And I believe that the name Yehovah, as we know it, as of today, and there may be something that comes out later, I’m not so much dealing with pronunciation, I’m dealing with proclamation. Proclaiming His name on that place was my way of saying, you know what? I’m going to trust the fact that it is His name, and I’m going to go and run into His name and let it be the place of protection for me.

So I took my video camera and set up my tripod and the military was looking at me, and some Muslim folks were looking at me, and even the guy that was with me, I had him hold my bag, a Muslim man. And I stood up and I proclaimed the name. I want people to get a chance to see that. Hopefully, we will have a number of the episodes that took place that I did do on the Time Will Tell project. But one of them was to go with Muslim people to get their perspective on God’s clock. So that’s what I was doing, and I thought, well, since I’m on the Temple Mount, I might as well proclaim the name. And I did it. So I hope that you’ll post it somewhere. Post it on Facebook, we’ll post it on hishallowedname.com. And let people see, it’s 36 seconds. It’s a proclamation that hopefully will encourage people.

Jono: Time Will Tell. That’s what it’s called, right? Time Will Tell?

Keith: Time Will Tell is going to be the project. By the way, this is connected to our spying out trip to Israel, because we want people to go to places that the spiritual border patrol and the religious police don’t like us to go. But Jono, you’ve agreed to go with me, so sometimes we’ll get shot in the butt, but it’s okay because we’re going to be in places…

Nehemia: Hey, if you go on the Temple Mount it might not be proverbially, you might literally get shot in the butt - so be careful there.

Jono: Excellent.

Keith: Anyway, it’s available on hishallowedname.com. And you know what? I think people should be encouraged because in the bottom line is this - His name is going to be proclaimed in that spot. I’d like to reserve my spot there.

Nehemia: Amen.

Jono: Time Will Tell.

Keith: Yes.

Nehemia: Are we done with the Urim and Thummim? Can we talk about that a little bit more? I just think that’s so big.

Jono: Yes, you’ve got something else there? Go for it.

Nehemia: Yeah, okay. I mean, we talked about this in a previous portion about what the Urim and Thummim are. One belief is that it was the lights that would light up. But if you actually look at some of the earlier Jewish sources, what they explain is that what caused the lights to light up were two parchments called the Urim and the Thummim. On those little parchments, it had the name of the God on it, the actual name of the Creator, yud hei vav hei, on those pieces of parchment. When they were inserted into the breastplate of judgment, that it then gave this… I don’t want to call it power, but essentially, it turned it into a prophetic device.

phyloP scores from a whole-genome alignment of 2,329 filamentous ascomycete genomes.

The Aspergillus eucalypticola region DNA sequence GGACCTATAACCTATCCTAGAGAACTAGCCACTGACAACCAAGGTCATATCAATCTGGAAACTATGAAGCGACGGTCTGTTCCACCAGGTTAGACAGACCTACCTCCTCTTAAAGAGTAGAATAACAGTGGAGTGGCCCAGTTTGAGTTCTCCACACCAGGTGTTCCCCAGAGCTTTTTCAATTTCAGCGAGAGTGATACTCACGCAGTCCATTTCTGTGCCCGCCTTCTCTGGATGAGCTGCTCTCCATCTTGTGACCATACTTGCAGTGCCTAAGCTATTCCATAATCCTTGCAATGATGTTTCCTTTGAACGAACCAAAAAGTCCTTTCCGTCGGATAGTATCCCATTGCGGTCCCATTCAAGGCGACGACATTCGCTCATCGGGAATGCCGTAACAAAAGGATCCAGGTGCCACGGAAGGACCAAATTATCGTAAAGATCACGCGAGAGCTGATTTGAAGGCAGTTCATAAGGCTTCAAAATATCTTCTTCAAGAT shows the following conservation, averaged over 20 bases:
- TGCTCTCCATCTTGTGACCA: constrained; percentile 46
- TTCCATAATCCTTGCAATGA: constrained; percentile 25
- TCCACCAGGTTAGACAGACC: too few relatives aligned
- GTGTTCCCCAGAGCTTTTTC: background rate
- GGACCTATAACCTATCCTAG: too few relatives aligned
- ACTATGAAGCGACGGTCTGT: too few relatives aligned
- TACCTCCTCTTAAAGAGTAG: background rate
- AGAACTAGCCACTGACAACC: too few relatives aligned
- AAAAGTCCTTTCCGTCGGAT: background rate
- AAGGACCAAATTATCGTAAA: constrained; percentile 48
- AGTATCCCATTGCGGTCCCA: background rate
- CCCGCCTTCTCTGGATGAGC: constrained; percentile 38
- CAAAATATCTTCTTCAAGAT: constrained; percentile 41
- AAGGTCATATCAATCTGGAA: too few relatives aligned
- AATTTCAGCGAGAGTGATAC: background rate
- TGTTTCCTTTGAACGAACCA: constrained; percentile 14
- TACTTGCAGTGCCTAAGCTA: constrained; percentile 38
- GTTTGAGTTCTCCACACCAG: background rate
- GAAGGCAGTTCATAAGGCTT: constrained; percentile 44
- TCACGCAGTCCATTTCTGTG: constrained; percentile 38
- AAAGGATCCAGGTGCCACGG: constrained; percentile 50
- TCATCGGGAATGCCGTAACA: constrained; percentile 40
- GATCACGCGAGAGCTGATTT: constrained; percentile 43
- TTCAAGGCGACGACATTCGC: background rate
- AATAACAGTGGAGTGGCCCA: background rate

Later on, in Jewish tradition… now, that’s history and that’s essentially people trying to explain what’s in the Scripture from ancient Jewish sources. We don’t really know what the Urim and Thummim were. They were something in the breastplate of judgment. So later on, in Jewish sources, they took this idea of writing the name of Yehovah, the one that Keith proclaimed on the Temple Mount, about writing that name on pieces of parchment.

One of the really cool stories that I grew up hearing, and I don’t know if it’s true, I kind of have been skeptical… but there’s this story about something called the golem. The golem was… it’s actually the inspiration for the story of Frankenstein. It’s something that took place in the 16th century. At first, it actually happened in Chełm, which is a city in Poland, and later, there was a more famous incident in Prague, but the original one was in Chełm. The golem was essentially a lump of clay formed into the shape of a person, and according to the story, according to the legend, one of the rabbis took the name of God on a piece of parchment, stuck it in this clay model’s mouth, and the clay model came to life. That’s the legend.

Keith: Yeah.

Nehemia: Now, this is, you know, a folk legend. I wasn’t there, I didn’t see it; I’m kind of skeptical if it happened. But the point is that there is this association between the name of Yehovah being written on a piece of parchment, connected to the Urim and Thummim, that then comes down through history. Of course, when Mary Shelly came along, or is that her name? The one who wrote Frankenstein, being a rationalist, she couldn’t have the name of Yehovah on a piece of parchment. So she took the science of her time, which basically thought that electricity could bring about life. In her story it’s electricity that actually makes it happen, instead of the name of Yehovah on a piece of parchment.

But this starts off as an ancient explanation of the Urim and Thummim, and then goes down through legend, and into the golem. Another place that we see the Urim and Thummim show up is actually on the emblem of Yale University, one of the most prestigious universities in the United States.

Jono: Really?

Nehemia: So, on the emblem of Yale University, going back to like the 1700s or something, it says in Hebrew, “Urim ve-Thummim,” as a book.

Jono: Really?

Nehemia: And on the right side of the book, it says, “Urim,” on the left side, it says “ve-Thummim.” You know, Urim and Thummim, Urim ve-Thummim.

Jono: Yeah.

Nehemia: Above that is a translation of Urim and Thummim in Latin. Now, one translation of Urim is light, and Thummim would be perfection, but some people understood it as related to the word for ‘truth.’ And so, it’s translated in Latin as “Lux et Veritas,” which means light and truth, which is supposed to be the ideal of Yale University. But anyway, that also comes from the Urim and Thummim, from here in the Torah.